And given that a large number of cis women are determined to be autosexual, it’s reasonable to make the conclusion that masturbation to an image of oneself is somewhat prevalent among cis women. Now, now the Blanchardianist advocate might say, “trans women aren’t attracted to themsselves, they’re attracted to themselveas as women”. The problem here is that trans women don’t originally have the body of the archetypal woman, but rather one that is designated by society to be that of a man. If a trans women were to fantasize about her own body prior to transition, she would not be fantasizing about what she or society views as a woman’s body (there are exceptions). To distinguish between a trans woman’s fantasies and a cis woman’s fantasties based on the fact that trans women’s fantasies are not an “accurate” depiction of material reality ignores the mechanisms by which trans women experience their sexuality and the necessity to change bodies. In effect, this method erases trans women’s “transness”.

Another study shows that ‘highly sexual’ women wear sexy underwear even when they do not want to have sex, and upwards of 75% of women wear lingerie/sexy underwear over their lifetimes and 27.3% of women characterized the activity as ‘very appealing’.

(Thanks Jack Molay for some examples)

Angela Martinez Dy, in Bi, femme and beyond says;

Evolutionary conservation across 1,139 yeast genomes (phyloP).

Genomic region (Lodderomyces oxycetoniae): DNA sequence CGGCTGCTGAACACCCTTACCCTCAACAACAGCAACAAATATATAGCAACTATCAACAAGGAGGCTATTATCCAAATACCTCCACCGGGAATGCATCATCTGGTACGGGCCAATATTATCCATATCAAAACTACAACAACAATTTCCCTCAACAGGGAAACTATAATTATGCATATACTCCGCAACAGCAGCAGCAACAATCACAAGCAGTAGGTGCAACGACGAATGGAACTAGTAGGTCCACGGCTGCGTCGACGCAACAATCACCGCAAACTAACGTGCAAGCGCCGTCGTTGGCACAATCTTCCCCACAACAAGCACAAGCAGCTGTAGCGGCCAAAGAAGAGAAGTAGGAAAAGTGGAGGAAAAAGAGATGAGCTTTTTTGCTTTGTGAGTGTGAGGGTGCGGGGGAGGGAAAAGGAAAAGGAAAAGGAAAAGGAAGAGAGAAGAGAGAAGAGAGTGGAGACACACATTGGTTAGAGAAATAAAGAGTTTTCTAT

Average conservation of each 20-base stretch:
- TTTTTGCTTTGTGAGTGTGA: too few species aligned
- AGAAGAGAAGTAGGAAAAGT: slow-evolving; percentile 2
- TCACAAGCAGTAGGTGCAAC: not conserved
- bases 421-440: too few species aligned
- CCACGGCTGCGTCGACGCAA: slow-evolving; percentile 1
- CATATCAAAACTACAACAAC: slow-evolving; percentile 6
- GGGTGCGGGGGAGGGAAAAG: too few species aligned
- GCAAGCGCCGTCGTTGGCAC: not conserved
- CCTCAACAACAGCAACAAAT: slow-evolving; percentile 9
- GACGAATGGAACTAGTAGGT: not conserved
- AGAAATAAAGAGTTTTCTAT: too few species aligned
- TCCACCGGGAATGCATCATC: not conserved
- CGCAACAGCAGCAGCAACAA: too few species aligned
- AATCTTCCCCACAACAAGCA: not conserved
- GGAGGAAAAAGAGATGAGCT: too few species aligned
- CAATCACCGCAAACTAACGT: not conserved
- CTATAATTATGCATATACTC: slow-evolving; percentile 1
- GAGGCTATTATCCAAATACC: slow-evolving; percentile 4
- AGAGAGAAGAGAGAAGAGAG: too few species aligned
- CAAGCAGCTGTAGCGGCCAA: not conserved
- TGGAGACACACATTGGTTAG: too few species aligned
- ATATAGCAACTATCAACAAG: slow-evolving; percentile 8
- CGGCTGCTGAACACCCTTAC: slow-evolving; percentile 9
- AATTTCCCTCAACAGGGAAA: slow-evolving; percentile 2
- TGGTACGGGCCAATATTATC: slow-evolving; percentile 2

In my earliest sexual fantasies I am naked onstage, dancing for a crowd of ogling, appreciative men. Since my dad was never around, I wanted the attention of men. But men were not the objects of my attention. When I was eight, I saw a comic strip that had a cartoon drawing of a woman on a stage unzipping the back of her gown. I knew it was naughty and I found it inviting. I had a habit of cutting out comics that I liked, so my mom did not find it unusual when I went for the scissors and snipped a square out of the Sunday paper. She did, however, sternly question me when she found the drawing on the counter in the bathroom. I had left it there by accident after bringing it in with me to the shower, where I used the massaging showerhead to give myself my first orgasms.

My first girl crushes trod a blurry line between wanting a woman, and wanting to be her. My favourite film was Dirty Dancing, because it starred not one but two of the first crushes I remember: Patrick Swayze as the strong but sensual dance instructor Johnny, and Cynthia Rhodes as the gorgeous and talented ex-Rockette, Penny, who turned heads and stopped hearts when she entered a room. I both admired and desired her. Since I spoke to no one of my feelings, there was no one who told me that my interest was wrong. My family assumed I watched it over and over because I liked the dancing.

Anecdotally, feminization fantasies have also been reported in cis women.

Lesbian women in general report more autosexual behavior

Exclusivity of Cross-Gender Fetishism and “Autogynephilia” Among Differential Groups of Transgender Individuals